The Christmas ratings war was won by the BBC with the latest instalment of comedy favourite Only Fools and Horses, according to preliminary figures.
Only Fools and Horses was the most watched show
The adventures of Del Boy and Rodney Trotter were watched by 15.5 million viewers on Christmas Day.
The wedding of Alfie Moon and Kat Slater was a success for EastEnders, bringing in 14 million viewers for the 2030 episode and 11.4 million for the 1800 instalment.
The top rated ITV1 show was Coronation Street, which was watched by 11.8 million people.
Overall, seven of the top 10 shows on Christmas Day were screened by BBC One.
On Christmas Day, the channel had a 34.8% share of viewers, rising to 45.5% during peak hours.
This compared to ITV1's 24% overall share and 29.9% peak hour share, the figures said.
Soaps took four of the top slots, with EastEnders and Coronation Street joined by Emmerdale, which had 8.3 million viewers and was the joint fifth most popular show.
After Only Fools and Horses, the most popular comedy was My Family, which matched Emmerdale on viewer numbers.
The Queen's speech was the seventh most watched programme, with 6.5 million viewers tuning in for the traditional broadcast.
Top 10 Christmas programmes
1. Only Fools and Horses - BBC One, 15.5m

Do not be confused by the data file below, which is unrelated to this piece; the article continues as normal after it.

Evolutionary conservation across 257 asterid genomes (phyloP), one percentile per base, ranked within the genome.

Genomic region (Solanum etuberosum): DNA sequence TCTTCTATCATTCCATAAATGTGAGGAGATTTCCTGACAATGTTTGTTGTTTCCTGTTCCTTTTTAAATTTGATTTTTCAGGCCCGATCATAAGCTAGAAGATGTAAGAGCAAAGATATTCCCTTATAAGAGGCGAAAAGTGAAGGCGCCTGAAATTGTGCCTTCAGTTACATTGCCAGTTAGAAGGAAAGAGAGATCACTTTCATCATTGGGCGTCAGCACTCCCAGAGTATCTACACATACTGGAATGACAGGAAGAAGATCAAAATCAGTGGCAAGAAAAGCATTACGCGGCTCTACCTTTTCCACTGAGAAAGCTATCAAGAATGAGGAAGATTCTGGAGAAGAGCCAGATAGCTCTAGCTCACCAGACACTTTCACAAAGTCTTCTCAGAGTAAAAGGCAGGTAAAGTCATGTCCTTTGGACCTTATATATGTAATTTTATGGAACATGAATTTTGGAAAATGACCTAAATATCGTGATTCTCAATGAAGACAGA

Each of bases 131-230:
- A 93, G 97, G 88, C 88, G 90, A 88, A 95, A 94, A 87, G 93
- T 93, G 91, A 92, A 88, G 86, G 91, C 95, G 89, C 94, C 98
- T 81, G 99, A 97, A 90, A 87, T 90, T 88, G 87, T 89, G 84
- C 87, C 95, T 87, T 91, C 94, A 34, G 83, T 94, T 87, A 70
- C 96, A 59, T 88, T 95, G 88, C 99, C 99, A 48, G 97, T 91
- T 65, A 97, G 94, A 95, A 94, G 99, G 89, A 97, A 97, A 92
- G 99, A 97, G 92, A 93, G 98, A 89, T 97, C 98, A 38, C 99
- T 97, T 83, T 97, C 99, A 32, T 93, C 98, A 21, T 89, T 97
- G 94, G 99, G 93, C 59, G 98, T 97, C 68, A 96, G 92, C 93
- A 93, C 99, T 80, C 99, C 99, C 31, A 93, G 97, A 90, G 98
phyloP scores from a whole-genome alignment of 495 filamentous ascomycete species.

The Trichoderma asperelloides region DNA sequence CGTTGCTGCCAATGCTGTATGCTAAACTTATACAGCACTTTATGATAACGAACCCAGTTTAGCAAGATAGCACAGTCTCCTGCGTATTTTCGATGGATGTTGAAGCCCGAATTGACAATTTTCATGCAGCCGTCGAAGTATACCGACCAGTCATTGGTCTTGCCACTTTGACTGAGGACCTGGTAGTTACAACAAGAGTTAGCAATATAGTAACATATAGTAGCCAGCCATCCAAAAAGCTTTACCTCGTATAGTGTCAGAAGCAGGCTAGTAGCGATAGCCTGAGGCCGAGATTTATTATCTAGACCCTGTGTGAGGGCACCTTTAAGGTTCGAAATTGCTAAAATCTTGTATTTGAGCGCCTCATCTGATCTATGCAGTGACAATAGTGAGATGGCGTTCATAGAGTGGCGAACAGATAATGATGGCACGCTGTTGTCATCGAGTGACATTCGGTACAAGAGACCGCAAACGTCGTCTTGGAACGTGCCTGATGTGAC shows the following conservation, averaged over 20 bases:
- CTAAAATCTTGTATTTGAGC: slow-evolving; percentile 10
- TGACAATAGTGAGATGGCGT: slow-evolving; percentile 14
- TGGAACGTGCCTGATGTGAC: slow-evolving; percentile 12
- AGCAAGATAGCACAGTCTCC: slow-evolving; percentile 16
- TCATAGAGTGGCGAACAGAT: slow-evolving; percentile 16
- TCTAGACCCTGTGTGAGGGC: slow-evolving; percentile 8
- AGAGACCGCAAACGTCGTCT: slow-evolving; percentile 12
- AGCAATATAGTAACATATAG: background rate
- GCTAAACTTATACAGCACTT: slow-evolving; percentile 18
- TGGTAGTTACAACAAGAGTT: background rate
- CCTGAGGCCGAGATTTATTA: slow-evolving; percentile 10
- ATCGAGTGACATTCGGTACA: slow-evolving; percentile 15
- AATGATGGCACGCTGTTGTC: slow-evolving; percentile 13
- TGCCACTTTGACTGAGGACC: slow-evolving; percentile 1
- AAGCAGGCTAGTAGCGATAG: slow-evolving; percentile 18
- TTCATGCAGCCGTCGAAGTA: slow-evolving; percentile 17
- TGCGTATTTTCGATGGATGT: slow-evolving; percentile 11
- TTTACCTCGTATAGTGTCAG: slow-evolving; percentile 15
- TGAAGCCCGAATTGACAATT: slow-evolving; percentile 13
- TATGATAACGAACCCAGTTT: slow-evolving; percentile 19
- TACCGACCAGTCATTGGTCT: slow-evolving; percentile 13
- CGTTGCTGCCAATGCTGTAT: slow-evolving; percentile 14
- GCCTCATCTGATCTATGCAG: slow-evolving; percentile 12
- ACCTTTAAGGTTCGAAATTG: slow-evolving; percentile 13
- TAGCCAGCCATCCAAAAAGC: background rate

2. EastEnders (2030 GMT) - BBC One, 14m
3. Coronation Street - ITV, 11.8m
4. EastEnders (1800 GMT) - BBC One, 11.4m
5= My Family - BBC One, 8.3m
5= Emmerdale - ITV1, 8.3m
7. BBC News (1745 GMT) - BBC One, 7.8m
8= Queen's Speech - BBC One, 6.5m
8= Posh and Becks' Big Impression - BBC One, 6.5m
9. Who Wants To Be A Millionaire Celebrity - ITV1, 6.3m
It was one place behind the BBC News at 1745, which was watched by 7.8 million people.
The final two shows in the top 10 were Posh and Becks' Big Impression, with 6.5 million viewers and Who Wants To Be A
Millionaire Celebrity, which was seen by 6.3 million people.
On Christmas Eve BBC One had a 28.1% audience share, compared with ITV1's 20.2%.
During peak hours BBC1 had a 32.1% share against ITV1's 26.8%.
Welcoming the success of the BBC One shows, channel controller Lorraine Heggessey said:
"It's great to see the audience throw open its doors to BBC faces in a range
of original home-grown programmes."